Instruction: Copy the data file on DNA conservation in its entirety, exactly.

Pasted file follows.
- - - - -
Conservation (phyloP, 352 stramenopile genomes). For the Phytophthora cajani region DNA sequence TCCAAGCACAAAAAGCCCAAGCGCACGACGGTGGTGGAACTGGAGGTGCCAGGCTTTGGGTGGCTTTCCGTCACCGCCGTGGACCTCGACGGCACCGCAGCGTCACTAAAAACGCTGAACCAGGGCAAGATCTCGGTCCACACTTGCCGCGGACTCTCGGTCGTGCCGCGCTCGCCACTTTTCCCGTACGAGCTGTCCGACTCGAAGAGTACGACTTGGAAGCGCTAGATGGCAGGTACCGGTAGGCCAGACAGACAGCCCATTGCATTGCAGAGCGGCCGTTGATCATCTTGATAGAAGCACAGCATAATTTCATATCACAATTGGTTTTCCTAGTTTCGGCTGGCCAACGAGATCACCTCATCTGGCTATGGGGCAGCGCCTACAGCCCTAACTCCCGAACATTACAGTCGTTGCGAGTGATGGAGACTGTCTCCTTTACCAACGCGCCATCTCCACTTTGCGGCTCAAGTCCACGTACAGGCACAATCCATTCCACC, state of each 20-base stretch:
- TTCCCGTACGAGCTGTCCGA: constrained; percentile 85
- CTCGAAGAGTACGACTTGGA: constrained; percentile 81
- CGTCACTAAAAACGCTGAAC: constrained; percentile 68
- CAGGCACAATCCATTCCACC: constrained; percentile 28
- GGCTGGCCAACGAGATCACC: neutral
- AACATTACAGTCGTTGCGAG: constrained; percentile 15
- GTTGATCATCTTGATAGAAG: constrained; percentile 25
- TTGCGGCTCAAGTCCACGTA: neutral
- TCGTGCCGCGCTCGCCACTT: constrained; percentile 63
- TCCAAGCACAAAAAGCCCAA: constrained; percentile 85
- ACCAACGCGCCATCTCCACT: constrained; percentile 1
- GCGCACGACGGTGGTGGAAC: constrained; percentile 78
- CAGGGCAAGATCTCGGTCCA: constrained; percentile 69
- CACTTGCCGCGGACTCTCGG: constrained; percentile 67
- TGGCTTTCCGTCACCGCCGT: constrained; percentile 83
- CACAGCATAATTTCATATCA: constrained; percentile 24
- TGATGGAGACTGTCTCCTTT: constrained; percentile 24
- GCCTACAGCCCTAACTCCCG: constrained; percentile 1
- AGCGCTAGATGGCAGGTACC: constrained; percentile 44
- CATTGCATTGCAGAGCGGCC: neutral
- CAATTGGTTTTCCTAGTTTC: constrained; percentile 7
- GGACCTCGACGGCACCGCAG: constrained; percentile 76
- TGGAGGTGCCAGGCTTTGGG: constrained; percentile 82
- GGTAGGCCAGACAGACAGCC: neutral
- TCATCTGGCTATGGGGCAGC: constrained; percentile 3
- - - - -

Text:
Conservation (phyloP, 352 stramenopile genomes). For the Phytophthora cajani region DNA sequence TCCAAGCACAAAAAGCCCAAGCGCACGACGGTGGTGGAACTGGAGGTGCCAGGCTTTGGGTGGCTTTCCGTCACCGCCGTGGACCTCGACGGCACCGCAGCGTCACTAAAAACGCTGAACCAGGGCAAGATCTCGGTCCACACTTGCCGCGGACTCTCGGTCGTGCCGCGCTCGCCACTTTTCCCGTACGAGCTGTCCGACTCGAAGAGTACGACTTGGAAGCGCTAGATGGCAGGTACCGGTAGGCCAGACAGACAGCCCATTGCATTGCAGAGCGGCCGTTGATCATCTTGATAGAAGCACAGCATAATTTCATATCACAATTGGTTTTCCTAGTTTCGGCTGGCCAACGAGATCACCTCATCTGGCTATGGGGCAGCGCCTACAGCCCTAACTCCCGAACATTACAGTCGTTGCGAGTGATGGAGACTGTCTCCTTTACCAACGCGCCATCTCCACTTTGCGGCTCAAGTCCACGTACAGGCACAATCCATTCCACC, state of each 20-base stretch:
- TTCCCGTACGAGCTGTCCGA: constrained; percentile 85
- CTCGAAGAGTACGACTTGGA: constrained; percentile 81
- CGTCACTAAAAACGCTGAAC: constrained; percentile 68
- CAGGCACAATCCATTCCACC: constrained; percentile 28
- GGCTGGCCAACGAGATCACC: neutral
- AACATTACAGTCGTTGCGAG: constrained; percentile 15
- GTTGATCATCTTGATAGAAG: constrained; percentile 25
- TTGCGGCTCAAGTCCACGTA: neutral
- TCGTGCCGCGCTCGCCACTT: constrained; percentile 63
- TCCAAGCACAAAAAGCCCAA: constrained; percentile 85
- ACCAACGCGCCATCTCCACT: constrained; percentile 1
- GCGCACGACGGTGGTGGAAC: constrained; percentile 78
- CAGGGCAAGATCTCGGTCCA: constrained; percentile 69
- CACTTGCCGCGGACTCTCGG: constrained; percentile 67
- TGGCTTTCCGTCACCGCCGT: constrained; percentile 83
- CACAGCATAATTTCATATCA: constrained; percentile 24
- TGATGGAGACTGTCTCCTTT: constrained; percentile 24
- GCCTACAGCCCTAACTCCCG: constrained; percentile 1
- AGCGCTAGATGGCAGGTACC: constrained; percentile 44
- CATTGCATTGCAGAGCGGCC: neutral
- CAATTGGTTTTCCTAGTTTC: constrained; percentile 7
- GGACCTCGACGGCACCGCAG: constrained; percentile 76
- TGGAGGTGCCAGGCTTTGGG: constrained; percentile 82
- GGTAGGCCAGACAGACAGCC: neutral
- TCATCTGGCTATGGGGCAGC: constrained; percentile 3